When Hilton Head Island resident John Arlotta was named the National Lacrosse League’s General Manager of the Year in June, he was quick to share the credit: Organizations, he said – not individuals – win championships and awards.

But Arlotta has shown quite a knack for attracting the right kind of individuals to his organizations, whether Evicore Healthcare — the Bluffton company he heads — or his Georgia Swarm lacrosse franchise, which won last season’s NLL Champions Cup.


A layout in Ultimate Frisbee is exactly what it sounds like. The disc is coming in close to a sprinting player, but not quite close enough for him or her to catch.  Laying out — getting air like Superman — might prevent an interception or turn over. For a brief shining moment, the player launches into the air, stretches out horizontally, and grasps the Frisbee. Then gravity intervenes and the green field rises up with a bone-jarring smack to reclaim the athlete and disc. The layout is over, except for the applause and admiring whistles from teammates.


Competitive youth sports programs can teach valuable life skills — how to win gracefully, how to accept defeat, how to be a good sport — and help boost self-esteem and self-confidence. Unfortunately, these programs also can offer lessons in how not to behave: shouting matches and shoving among grandstanding parents or aimed at umpires, judges, coaches and opposing players.

student athletes

Six former standout student-athletes were inducted into the Hilton Head Island High School Athletic Hall of Fame on Sept. 1 during halftime of the Seahawks’ football game against Battery Creek High School. The 2017 Hall of Fame class includes Angela Beyhan Thune, cross-country and track & field, class of 1986; Jennifer Dana, cross-country and track & field, 1989; Carlos Gadson, football, 1988; Sadie Jenkins Bush, volleyball, basketball, soccer, cross-country and track & field, 1984; Andrew Mitchell, football, basketball, baseball, and track & field, 1991; and Emily Natoli, volleyball, basketball and soccer, 2009.

poloThere are few better ways to spend a fine October afternoon in the South then eating, drinking, socializing and watching an action-packed polo match.

And it doesn’t get much better than the annual Okatie Rotary Polo for Charity fundraiser, kicking off this year at noon Oct. 22 at the Rose Hill Equestrian Center. This year, local nonprofit organizations and area charities like Paws4Vets and Foundation for Eductional Excellence are the beneficiaries.

Runners of all ages and ability levels are invited to join the HHI Run Club for free group runs every Sunday at 7 a.m. The organized, structured runs are designed to help runners of all levels reach their goals. The group runs leave from Go Tri Sports at 31 New Orleans Road. For more information, email Alfred Olivetti atalfred@gotrisports.com.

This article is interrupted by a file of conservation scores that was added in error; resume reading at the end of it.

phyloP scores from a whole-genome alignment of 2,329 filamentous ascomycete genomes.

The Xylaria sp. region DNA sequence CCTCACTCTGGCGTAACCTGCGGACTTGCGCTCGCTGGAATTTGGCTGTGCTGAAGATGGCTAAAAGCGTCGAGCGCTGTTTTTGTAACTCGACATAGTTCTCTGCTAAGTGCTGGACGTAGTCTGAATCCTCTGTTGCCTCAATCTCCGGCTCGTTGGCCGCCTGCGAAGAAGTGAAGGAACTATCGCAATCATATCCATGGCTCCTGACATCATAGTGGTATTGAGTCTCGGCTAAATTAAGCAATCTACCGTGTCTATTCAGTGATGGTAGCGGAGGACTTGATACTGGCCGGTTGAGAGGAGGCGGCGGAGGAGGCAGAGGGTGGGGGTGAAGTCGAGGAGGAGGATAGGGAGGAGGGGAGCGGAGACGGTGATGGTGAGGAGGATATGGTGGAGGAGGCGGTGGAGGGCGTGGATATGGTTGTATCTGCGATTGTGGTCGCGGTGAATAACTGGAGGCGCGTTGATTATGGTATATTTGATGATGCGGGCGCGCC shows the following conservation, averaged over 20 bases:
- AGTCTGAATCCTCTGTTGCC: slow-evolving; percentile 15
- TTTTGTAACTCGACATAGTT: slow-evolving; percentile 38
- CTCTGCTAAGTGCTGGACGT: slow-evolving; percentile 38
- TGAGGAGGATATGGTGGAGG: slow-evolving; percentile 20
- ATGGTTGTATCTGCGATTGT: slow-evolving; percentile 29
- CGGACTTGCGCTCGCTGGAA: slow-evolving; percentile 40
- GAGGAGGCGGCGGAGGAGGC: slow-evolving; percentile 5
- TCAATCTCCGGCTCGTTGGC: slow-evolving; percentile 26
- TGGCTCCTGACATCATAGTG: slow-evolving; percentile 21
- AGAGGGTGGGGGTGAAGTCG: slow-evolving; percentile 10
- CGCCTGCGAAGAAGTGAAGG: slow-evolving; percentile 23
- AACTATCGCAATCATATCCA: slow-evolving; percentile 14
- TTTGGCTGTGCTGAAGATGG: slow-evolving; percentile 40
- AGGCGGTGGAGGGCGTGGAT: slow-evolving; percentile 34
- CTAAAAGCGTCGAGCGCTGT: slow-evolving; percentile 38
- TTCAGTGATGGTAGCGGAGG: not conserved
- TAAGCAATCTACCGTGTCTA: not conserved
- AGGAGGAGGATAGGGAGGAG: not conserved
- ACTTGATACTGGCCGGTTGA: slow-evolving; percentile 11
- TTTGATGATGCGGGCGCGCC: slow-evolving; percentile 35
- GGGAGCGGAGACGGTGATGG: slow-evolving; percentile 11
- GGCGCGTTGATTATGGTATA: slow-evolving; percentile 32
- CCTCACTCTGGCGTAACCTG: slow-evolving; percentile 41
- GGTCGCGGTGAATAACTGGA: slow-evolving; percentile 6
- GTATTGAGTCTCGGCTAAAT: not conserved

If you’re looking for a non-traditional way of exercising, hula hooping might be for you. Hula hoop expert Jody Evans is teaching a hula hoop fitness and dance class from 11 a.m. to noon on Tuesdays and Thursdays through Oct. 31 at Shelter Cove Pavilion. The class is sponsored by the Island Rec Center and costs $10 per session. Evans, who has been sharing her love of hula hooping for six years in Boulder, Colorado, and on the beaches of Hilton Head Island, provides the hoops and teaches hoop aerobics, strength-building, and hoop dance tricks. 

The Low Country Volleyball Club (LCVC) will hold organizational meetings for the 2017-18 season at 6:30 p.m. on Oct. 8 and 9 in the Bluffton High School gym. Any players interested in trying out for an LCVC travel team should attend one of the meetings for important information about the club, tryouts, the season schedule, and costs. LCVC features travel teams for school-aged players from ages 8-19 and is open to both boys and girls, though the club has never had enough interest to field a boys team. For more information contact Al Stern at spiker149@hargray.com or 843-705-5293. Or go to www.lowcountryvolleyball.com.

The Professional Tennis Registry reached a major milestone Aug. 31, when the Hilton Head Island-based organization welcomed its 10,000th member in the United States.

"When you provide quality education leading to certification, plus outstanding member services and benefits — membership growth follows,” PTR CEO Dan Santorum said. “Reaching 10,000 members in the U.S., one-third of whom are coaches of color, is a tremendous source of pride for PTR.”